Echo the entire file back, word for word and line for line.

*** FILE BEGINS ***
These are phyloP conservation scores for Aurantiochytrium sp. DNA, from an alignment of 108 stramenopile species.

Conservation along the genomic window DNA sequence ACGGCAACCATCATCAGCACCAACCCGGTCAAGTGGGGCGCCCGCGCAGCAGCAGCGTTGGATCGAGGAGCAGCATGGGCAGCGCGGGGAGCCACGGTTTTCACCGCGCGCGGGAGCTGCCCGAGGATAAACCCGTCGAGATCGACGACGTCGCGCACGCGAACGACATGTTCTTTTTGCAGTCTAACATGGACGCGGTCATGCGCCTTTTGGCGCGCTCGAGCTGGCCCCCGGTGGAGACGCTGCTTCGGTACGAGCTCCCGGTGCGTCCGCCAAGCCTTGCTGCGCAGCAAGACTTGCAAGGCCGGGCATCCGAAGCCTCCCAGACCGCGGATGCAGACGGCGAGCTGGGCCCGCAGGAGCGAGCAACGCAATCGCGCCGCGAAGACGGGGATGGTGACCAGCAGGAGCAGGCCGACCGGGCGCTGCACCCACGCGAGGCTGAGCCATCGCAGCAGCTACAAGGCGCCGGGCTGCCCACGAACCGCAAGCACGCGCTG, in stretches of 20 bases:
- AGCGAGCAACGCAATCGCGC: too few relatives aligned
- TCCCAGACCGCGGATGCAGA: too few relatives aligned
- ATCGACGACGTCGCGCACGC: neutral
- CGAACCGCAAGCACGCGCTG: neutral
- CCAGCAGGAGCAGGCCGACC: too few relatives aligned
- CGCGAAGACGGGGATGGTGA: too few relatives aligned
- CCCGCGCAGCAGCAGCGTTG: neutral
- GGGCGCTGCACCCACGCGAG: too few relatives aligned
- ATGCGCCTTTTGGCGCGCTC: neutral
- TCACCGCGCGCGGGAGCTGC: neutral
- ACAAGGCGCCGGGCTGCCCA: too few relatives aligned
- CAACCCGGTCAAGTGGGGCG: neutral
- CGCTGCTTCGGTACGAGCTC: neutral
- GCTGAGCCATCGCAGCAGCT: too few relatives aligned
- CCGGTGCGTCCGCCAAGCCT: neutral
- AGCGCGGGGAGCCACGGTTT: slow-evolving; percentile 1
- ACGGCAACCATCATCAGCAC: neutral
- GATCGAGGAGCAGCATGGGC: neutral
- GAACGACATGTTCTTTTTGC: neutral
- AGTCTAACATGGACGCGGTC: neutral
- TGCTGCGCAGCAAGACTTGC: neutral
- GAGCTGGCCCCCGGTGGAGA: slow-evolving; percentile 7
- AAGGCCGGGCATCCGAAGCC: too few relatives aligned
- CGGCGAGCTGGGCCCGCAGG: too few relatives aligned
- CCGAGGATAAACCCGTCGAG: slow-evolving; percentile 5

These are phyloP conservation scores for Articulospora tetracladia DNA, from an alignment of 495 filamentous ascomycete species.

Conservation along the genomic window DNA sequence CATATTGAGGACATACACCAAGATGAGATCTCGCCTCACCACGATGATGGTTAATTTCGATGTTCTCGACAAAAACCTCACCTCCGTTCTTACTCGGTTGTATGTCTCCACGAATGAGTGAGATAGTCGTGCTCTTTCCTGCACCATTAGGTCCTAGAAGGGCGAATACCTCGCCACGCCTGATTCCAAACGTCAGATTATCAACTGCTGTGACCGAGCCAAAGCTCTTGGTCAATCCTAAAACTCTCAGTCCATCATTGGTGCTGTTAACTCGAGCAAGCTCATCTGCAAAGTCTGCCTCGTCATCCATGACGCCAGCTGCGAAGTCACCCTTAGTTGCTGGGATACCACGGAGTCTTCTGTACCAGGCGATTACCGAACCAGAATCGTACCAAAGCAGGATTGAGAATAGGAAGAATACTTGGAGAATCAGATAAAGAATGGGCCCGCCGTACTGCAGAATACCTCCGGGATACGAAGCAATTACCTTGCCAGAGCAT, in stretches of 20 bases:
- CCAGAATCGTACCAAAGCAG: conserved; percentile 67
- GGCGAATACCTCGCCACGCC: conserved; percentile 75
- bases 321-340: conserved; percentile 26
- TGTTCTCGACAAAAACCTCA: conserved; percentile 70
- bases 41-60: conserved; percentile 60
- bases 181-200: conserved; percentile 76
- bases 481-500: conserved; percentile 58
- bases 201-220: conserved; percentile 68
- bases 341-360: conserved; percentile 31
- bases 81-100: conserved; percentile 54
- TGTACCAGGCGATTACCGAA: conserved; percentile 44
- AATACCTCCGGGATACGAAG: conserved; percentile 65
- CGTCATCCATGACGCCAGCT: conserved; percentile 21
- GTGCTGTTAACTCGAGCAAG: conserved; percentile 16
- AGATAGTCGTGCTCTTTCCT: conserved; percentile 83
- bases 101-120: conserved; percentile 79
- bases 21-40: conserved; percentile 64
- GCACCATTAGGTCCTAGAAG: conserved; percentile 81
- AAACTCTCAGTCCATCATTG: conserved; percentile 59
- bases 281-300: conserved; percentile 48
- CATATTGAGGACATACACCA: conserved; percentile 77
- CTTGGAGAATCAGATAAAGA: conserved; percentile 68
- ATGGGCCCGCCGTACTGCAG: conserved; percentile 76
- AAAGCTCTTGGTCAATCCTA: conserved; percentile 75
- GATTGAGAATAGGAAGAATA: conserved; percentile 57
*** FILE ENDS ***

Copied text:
These are phyloP conservation scores for Aurantiochytrium sp. DNA, from an alignment of 108 stramenopile species.

Conservation along the genomic window DNA sequence ACGGCAACCATCATCAGCACCAACCCGGTCAAGTGGGGCGCCCGCGCAGCAGCAGCGTTGGATCGAGGAGCAGCATGGGCAGCGCGGGGAGCCACGGTTTTCACCGCGCGCGGGAGCTGCCCGAGGATAAACCCGTCGAGATCGACGACGTCGCGCACGCGAACGACATGTTCTTTTTGCAGTCTAACATGGACGCGGTCATGCGCCTTTTGGCGCGCTCGAGCTGGCCCCCGGTGGAGACGCTGCTTCGGTACGAGCTCCCGGTGCGTCCGCCAAGCCTTGCTGCGCAGCAAGACTTGCAAGGCCGGGCATCCGAAGCCTCCCAGACCGCGGATGCAGACGGCGAGCTGGGCCCGCAGGAGCGAGCAACGCAATCGCGCCGCGAAGACGGGGATGGTGACCAGCAGGAGCAGGCCGACCGGGCGCTGCACCCACGCGAGGCTGAGCCATCGCAGCAGCTACAAGGCGCCGGGCTGCCCACGAACCGCAAGCACGCGCTG, in stretches of 20 bases:
- AGCGAGCAACGCAATCGCGC: too few relatives aligned
- TCCCAGACCGCGGATGCAGA: too few relatives aligned
- ATCGACGACGTCGCGCACGC: neutral
- CGAACCGCAAGCACGCGCTG: neutral
- CCAGCAGGAGCAGGCCGACC: too few relatives aligned
- CGCGAAGACGGGGATGGTGA: too few relatives aligned
- CCCGCGCAGCAGCAGCGTTG: neutral
- GGGCGCTGCACCCACGCGAG: too few relatives aligned
- ATGCGCCTTTTGGCGCGCTC: neutral
- TCACCGCGCGCGGGAGCTGC: neutral
- ACAAGGCGCCGGGCTGCCCA: too few relatives aligned
- CAACCCGGTCAAGTGGGGCG: neutral
- CGCTGCTTCGGTACGAGCTC: neutral
- GCTGAGCCATCGCAGCAGCT: too few relatives aligned
- CCGGTGCGTCCGCCAAGCCT: neutral
- AGCGCGGGGAGCCACGGTTT: slow-evolving; percentile 1
- ACGGCAACCATCATCAGCAC: neutral
- GATCGAGGAGCAGCATGGGC: neutral
- GAACGACATGTTCTTTTTGC: neutral
- AGTCTAACATGGACGCGGTC: neutral
- TGCTGCGCAGCAAGACTTGC: neutral
- GAGCTGGCCCCCGGTGGAGA: slow-evolving; percentile 7
- AAGGCCGGGCATCCGAAGCC: too few relatives aligned
- CGGCGAGCTGGGCCCGCAGG: too few relatives aligned
- CCGAGGATAAACCCGTCGAG: slow-evolving; percentile 5

These are phyloP conservation scores for Articulospora tetracladia DNA, from an alignment of 495 filamentous ascomycete species.

Conservation along the genomic window DNA sequence CATATTGAGGACATACACCAAGATGAGATCTCGCCTCACCACGATGATGGTTAATTTCGATGTTCTCGACAAAAACCTCACCTCCGTTCTTACTCGGTTGTATGTCTCCACGAATGAGTGAGATAGTCGTGCTCTTTCCTGCACCATTAGGTCCTAGAAGGGCGAATACCTCGCCACGCCTGATTCCAAACGTCAGATTATCAACTGCTGTGACCGAGCCAAAGCTCTTGGTCAATCCTAAAACTCTCAGTCCATCATTGGTGCTGTTAACTCGAGCAAGCTCATCTGCAAAGTCTGCCTCGTCATCCATGACGCCAGCTGCGAAGTCACCCTTAGTTGCTGGGATACCACGGAGTCTTCTGTACCAGGCGATTACCGAACCAGAATCGTACCAAAGCAGGATTGAGAATAGGAAGAATACTTGGAGAATCAGATAAAGAATGGGCCCGCCGTACTGCAGAATACCTCCGGGATACGAAGCAATTACCTTGCCAGAGCAT, in stretches of 20 bases:
- CCAGAATCGTACCAAAGCAG: conserved; percentile 67
- GGCGAATACCTCGCCACGCC: conserved; percentile 75
- bases 321-340: conserved; percentile 26
- TGTTCTCGACAAAAACCTCA: conserved; percentile 70
- bases 41-60: conserved; percentile 60
- bases 181-200: conserved; percentile 76
- bases 481-500: conserved; percentile 58
- bases 201-220: conserved; percentile 68
- bases 341-360: conserved; percentile 31
- bases 81-100: conserved; percentile 54
- TGTACCAGGCGATTACCGAA: conserved; percentile 44
- AATACCTCCGGGATACGAAG: conserved; percentile 65
- CGTCATCCATGACGCCAGCT: conserved; percentile 21
- GTGCTGTTAACTCGAGCAAG: conserved; percentile 16
- AGATAGTCGTGCTCTTTCCT: conserved; percentile 83
- bases 101-120: conserved; percentile 79
- bases 21-40: conserved; percentile 64
- GCACCATTAGGTCCTAGAAG: conserved; percentile 81
- AAACTCTCAGTCCATCATTG: conserved; percentile 59
- bases 281-300: conserved; percentile 48
- CATATTGAGGACATACACCA: conserved; percentile 77
- CTTGGAGAATCAGATAAAGA: conserved; percentile 68
- ATGGGCCCGCCGTACTGCAG: conserved; percentile 76
- AAAGCTCTTGGTCAATCCTA: conserved; percentile 75
- GATTGAGAATAGGAAGAATA: conserved; percentile 57